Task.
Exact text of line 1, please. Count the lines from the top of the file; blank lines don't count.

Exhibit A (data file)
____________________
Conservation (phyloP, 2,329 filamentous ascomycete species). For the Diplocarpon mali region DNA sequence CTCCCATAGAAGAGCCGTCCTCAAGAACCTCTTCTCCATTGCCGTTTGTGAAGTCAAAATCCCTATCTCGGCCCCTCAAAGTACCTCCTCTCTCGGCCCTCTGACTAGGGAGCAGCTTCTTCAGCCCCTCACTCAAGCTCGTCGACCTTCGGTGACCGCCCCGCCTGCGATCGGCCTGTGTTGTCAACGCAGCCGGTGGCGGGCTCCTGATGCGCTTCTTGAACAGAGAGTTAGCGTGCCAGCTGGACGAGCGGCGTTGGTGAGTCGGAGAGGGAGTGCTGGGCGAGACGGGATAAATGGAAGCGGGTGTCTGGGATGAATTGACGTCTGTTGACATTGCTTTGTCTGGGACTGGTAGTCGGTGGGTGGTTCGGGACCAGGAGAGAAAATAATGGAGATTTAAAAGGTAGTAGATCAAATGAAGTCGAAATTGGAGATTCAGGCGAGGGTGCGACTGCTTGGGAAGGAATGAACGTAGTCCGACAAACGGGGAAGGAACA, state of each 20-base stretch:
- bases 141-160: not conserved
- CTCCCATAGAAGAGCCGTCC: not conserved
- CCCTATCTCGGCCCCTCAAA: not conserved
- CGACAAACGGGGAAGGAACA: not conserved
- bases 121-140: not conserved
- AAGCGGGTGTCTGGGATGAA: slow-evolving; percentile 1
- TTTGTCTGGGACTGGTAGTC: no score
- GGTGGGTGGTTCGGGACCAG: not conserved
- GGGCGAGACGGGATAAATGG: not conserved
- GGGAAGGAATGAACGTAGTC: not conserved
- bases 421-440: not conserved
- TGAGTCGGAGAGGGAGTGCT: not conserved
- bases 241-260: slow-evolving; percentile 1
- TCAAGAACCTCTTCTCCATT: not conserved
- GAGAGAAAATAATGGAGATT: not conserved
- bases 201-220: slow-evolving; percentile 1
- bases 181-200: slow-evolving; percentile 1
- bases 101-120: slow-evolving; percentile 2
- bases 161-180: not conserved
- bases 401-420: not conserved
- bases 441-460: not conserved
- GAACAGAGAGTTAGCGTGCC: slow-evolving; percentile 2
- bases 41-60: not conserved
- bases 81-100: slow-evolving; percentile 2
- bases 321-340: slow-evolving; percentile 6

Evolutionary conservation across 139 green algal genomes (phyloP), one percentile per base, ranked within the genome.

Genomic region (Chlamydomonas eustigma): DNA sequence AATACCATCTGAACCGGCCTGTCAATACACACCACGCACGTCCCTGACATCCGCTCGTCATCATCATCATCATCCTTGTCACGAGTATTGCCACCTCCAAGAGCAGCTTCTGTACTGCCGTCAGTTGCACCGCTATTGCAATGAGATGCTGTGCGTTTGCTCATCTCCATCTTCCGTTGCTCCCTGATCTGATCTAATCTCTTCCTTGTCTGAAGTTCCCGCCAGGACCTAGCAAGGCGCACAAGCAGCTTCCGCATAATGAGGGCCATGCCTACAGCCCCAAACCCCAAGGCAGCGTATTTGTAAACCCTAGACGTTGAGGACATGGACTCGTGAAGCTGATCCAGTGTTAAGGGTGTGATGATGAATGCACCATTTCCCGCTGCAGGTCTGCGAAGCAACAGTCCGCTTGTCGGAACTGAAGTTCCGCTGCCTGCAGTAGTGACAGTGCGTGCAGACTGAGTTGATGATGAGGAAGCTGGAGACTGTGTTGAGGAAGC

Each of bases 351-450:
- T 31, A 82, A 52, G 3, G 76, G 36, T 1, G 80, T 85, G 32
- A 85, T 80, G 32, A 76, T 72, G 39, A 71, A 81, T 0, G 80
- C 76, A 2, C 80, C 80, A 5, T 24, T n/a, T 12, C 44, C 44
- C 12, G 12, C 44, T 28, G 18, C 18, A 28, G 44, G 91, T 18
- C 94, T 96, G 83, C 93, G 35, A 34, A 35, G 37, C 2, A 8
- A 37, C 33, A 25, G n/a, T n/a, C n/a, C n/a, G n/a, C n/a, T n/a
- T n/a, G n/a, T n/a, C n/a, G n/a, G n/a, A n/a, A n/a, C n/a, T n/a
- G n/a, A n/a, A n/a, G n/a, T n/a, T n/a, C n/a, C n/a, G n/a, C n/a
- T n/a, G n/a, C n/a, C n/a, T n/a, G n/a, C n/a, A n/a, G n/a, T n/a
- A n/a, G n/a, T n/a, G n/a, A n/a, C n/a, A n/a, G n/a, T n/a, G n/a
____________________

Conservation (phyloP, 2,329 filamentous ascomycete species). For the Diplocarpon mali region DNA sequence CTCCCATAGAAGAGCCGTCCTCAAGAACCTCTTCTCCATTGCCGTTTGTGAAGTCAAAATCCCTATCTCGGCCCCTCAAAGTACCTCCTCTCTCGGCCCTCTGACTAGGGAGCAGCTTCTTCAGCCCCTCACTCAAGCTCGTCGACCTTCGGTGACCGCCCCGCCTGCGATCGGCCTGTGTTGTCAACGCAGCCGGTGGCGGGCTCCTGATGCGCTTCTTGAACAGAGAGTTAGCGTGCCAGCTGGACGAGCGGCGTTGGTGAGTCGGAGAGGGAGTGCTGGGCGAGACGGGATAAATGGAAGCGGGTGTCTGGGATGAATTGACGTCTGTTGACATTGCTTTGTCTGGGACTGGTAGTCGGTGGGTGGTTCGGGACCAGGAGAGAAAATAATGGAGATTTAAAAGGTAGTAGATCAAATGAAGTCGAAATTGGAGATTCAGGCGAGGGTGCGACTGCTTGGGAAGGAATGAACGTAGTCCGACAAACGGGGAAGGAACA, state of each 20-base stretch: